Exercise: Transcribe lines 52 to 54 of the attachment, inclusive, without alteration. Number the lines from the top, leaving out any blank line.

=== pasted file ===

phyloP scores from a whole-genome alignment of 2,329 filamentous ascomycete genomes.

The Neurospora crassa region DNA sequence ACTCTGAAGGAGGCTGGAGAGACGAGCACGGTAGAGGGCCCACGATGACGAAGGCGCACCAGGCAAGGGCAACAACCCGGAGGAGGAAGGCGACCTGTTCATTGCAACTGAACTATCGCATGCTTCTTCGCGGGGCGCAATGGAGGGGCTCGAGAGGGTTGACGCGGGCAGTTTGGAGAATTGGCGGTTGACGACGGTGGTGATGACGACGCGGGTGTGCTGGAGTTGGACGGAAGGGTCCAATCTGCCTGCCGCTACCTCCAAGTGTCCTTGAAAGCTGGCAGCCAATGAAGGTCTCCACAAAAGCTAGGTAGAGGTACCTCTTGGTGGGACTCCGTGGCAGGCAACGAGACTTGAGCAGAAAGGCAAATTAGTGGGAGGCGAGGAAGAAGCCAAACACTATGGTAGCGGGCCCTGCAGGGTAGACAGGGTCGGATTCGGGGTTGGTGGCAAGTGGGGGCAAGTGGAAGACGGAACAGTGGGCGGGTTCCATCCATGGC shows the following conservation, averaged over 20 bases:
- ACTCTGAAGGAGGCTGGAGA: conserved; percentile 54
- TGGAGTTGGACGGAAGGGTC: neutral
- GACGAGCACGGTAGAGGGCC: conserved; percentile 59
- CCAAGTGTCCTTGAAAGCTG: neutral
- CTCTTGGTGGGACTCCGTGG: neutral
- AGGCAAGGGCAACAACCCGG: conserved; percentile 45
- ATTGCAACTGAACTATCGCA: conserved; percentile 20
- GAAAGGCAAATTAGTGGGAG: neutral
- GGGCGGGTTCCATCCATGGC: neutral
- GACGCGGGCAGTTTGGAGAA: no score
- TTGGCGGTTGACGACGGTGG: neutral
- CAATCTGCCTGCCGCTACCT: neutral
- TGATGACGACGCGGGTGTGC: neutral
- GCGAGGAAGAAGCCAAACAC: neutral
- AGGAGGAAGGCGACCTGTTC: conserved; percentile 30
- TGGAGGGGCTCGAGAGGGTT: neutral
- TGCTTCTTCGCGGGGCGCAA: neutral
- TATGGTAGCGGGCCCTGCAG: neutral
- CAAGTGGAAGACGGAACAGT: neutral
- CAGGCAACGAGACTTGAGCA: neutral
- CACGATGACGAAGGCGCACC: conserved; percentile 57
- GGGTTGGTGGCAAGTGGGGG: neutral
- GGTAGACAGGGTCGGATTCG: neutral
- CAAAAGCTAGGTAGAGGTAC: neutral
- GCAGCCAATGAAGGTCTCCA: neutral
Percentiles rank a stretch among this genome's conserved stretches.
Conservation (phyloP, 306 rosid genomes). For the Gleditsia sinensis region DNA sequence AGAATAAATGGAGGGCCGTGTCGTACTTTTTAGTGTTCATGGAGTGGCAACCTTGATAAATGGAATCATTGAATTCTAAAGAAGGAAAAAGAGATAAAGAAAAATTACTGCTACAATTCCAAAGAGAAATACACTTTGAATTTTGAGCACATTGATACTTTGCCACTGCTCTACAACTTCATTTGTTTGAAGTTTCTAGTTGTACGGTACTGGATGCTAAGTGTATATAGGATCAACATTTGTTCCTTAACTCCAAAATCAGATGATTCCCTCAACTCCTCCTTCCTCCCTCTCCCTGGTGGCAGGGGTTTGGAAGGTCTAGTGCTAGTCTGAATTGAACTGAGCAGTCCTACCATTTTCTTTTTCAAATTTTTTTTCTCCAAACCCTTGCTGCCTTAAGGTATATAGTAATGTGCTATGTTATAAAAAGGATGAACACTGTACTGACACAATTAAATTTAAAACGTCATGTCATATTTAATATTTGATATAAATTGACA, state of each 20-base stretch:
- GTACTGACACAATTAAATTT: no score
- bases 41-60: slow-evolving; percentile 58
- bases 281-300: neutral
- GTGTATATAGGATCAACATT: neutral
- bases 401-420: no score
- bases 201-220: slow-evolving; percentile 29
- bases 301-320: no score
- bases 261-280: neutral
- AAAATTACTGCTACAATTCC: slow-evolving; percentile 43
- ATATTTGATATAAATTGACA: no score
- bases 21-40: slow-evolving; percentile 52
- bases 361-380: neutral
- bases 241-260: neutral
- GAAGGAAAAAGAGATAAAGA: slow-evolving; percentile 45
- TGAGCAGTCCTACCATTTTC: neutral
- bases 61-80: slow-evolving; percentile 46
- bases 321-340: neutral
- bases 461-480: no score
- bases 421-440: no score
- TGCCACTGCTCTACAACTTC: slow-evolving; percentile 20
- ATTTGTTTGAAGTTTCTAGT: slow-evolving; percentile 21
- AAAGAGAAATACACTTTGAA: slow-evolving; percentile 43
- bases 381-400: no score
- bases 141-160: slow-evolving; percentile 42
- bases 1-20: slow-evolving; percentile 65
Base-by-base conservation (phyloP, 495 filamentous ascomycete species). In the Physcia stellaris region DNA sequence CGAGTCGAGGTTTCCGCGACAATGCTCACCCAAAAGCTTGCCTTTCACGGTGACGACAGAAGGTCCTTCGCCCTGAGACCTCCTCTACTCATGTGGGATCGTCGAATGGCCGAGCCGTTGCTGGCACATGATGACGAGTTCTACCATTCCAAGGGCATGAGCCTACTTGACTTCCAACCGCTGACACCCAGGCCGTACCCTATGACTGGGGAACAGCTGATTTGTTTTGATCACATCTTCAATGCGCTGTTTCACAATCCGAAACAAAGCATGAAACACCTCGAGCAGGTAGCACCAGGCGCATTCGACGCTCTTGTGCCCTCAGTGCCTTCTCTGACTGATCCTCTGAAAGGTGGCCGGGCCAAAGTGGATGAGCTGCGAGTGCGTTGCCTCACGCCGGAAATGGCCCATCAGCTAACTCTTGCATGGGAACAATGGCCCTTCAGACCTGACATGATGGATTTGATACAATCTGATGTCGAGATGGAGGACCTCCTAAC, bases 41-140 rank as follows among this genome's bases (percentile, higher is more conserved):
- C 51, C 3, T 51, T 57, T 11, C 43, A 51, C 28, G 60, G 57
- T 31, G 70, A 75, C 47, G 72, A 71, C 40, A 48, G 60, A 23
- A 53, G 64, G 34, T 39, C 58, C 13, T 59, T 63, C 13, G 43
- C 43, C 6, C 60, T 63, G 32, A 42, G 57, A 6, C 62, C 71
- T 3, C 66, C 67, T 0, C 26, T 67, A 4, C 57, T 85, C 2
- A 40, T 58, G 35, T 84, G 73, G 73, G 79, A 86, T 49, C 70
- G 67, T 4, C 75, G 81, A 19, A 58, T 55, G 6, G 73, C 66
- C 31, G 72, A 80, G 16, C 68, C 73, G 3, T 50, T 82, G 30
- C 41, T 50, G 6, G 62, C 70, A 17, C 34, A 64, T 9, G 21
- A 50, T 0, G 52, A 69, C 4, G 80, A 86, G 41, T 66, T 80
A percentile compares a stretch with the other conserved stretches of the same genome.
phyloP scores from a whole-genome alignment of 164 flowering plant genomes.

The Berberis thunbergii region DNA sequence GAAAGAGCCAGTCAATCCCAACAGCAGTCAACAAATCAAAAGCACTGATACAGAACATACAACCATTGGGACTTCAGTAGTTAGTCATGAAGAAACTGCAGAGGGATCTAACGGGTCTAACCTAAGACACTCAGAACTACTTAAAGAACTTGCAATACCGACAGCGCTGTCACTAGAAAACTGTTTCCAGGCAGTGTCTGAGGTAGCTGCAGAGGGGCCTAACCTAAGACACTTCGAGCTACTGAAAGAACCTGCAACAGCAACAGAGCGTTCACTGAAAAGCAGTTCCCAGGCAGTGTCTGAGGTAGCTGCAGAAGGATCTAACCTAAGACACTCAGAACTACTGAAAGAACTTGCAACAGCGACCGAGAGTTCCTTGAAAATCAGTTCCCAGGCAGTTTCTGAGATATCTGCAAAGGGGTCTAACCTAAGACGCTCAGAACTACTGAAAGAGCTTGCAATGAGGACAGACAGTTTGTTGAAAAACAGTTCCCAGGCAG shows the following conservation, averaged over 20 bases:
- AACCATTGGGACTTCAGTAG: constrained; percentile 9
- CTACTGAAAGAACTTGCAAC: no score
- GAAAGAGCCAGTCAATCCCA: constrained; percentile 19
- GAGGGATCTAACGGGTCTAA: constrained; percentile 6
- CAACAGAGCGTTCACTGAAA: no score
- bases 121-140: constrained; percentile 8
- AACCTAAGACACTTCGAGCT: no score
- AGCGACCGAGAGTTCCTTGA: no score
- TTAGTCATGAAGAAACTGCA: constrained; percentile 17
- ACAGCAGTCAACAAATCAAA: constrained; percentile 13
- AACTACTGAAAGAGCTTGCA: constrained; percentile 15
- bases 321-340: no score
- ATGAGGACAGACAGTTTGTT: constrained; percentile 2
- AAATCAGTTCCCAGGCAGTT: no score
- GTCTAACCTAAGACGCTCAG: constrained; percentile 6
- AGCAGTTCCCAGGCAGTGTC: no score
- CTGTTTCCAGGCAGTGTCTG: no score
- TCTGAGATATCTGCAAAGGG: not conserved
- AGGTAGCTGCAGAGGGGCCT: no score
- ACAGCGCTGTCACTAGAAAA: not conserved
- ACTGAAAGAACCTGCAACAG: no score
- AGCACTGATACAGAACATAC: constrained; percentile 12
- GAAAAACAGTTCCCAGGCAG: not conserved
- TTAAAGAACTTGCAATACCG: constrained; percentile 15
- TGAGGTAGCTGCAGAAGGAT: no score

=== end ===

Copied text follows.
- bases 381-400: no score
- bases 141-160: slow-evolving; percentile 42
- bases 1-20: slow-evolving; percentile 65